Kitchen Progress: The Next Three Things

I officially started the kitchen renovation about a year ago, and between February and May I tore most of the kitchen apart, rearranging cabinets


Taking the backsplash out (with the help of my mom and grandma)…


And taking out the granite counters and sink….


And then I started putting it all back together. I put new cabinets in (and built a few of my own to add to them)…


I installed a new farmhouse sink (which I freaking love, by the way, it’s amazing)…


And I spent a lot of time sanding, patching, and priming a whole lot of wood on the walls, ceilings, and cabinets…


And then, mid-Spring, I put some MDF down for temporary counters, plugged the new range in, and called it good enough for now…

That’s just a part of the cycle on the farm. All of my indoor projects go on hold in April/May so I can go outside and garden, plant trees, maybe do something crazy like plant a bunch of grapevines, and I basically don’t come back in again until it snows.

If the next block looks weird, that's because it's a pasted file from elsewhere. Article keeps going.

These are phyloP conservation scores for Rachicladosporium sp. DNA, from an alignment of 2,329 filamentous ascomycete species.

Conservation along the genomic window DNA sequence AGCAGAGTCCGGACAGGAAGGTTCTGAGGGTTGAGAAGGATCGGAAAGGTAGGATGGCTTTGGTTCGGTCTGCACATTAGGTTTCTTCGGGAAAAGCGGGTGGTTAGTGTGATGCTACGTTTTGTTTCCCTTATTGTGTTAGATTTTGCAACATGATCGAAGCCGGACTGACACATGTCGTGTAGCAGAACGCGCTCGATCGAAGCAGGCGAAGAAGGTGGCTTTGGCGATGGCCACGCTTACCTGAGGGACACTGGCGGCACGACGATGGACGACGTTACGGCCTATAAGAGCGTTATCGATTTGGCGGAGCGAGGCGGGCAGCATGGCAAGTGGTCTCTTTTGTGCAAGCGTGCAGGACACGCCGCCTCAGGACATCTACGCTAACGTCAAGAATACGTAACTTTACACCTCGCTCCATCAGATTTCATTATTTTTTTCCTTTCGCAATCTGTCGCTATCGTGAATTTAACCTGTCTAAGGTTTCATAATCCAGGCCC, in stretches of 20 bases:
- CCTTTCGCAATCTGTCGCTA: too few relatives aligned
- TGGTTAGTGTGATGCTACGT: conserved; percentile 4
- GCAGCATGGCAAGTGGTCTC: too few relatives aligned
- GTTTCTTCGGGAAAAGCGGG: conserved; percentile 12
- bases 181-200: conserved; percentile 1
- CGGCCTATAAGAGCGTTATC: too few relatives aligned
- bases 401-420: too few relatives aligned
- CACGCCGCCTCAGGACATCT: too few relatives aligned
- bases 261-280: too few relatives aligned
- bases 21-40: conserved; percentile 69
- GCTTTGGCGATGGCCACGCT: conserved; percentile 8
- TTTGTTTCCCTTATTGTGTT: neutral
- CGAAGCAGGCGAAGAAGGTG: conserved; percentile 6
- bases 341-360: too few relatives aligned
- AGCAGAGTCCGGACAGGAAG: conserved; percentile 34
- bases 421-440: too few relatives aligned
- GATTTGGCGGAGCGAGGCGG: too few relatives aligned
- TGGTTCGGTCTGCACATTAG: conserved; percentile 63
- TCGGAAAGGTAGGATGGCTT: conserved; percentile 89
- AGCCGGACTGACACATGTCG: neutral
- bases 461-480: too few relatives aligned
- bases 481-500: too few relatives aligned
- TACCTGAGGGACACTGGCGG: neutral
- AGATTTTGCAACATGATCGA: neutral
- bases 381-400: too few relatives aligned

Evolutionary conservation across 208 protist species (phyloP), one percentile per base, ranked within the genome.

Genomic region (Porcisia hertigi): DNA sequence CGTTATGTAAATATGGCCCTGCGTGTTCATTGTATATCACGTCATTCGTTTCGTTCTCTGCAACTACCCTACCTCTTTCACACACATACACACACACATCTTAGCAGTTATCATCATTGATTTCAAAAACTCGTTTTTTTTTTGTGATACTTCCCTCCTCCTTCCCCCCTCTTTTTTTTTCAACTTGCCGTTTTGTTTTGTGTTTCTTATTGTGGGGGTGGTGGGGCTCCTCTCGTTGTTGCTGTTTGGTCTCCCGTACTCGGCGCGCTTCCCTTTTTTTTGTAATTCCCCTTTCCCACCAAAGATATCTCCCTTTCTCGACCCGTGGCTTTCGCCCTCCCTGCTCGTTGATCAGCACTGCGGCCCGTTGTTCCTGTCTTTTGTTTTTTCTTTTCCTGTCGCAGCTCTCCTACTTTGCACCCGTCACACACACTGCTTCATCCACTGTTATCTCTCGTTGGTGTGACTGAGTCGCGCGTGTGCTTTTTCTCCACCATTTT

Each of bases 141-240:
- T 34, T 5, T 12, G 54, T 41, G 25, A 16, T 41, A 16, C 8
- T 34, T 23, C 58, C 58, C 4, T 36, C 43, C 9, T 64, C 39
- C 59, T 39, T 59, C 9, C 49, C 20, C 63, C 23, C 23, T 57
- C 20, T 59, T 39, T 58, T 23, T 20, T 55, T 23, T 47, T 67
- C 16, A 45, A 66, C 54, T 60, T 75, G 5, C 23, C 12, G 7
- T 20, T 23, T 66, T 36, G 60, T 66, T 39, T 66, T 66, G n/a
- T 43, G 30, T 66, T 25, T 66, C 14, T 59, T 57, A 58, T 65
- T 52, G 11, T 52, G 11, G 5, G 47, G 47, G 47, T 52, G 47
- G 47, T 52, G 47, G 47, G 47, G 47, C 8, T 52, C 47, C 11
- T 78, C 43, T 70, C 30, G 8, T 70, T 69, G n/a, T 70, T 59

So, progress on the kitchen was stalled until mid-December when I decided I was absolutely not going through another year looking at all the junk inside my cabinets and spent 5 hours after work every night for a week painting cabinet doors.


Yeah. That’s a pretty accurate description of the turn my life takes when I try to fit 30 additional hours of work into an already full week. Massive. Disaster.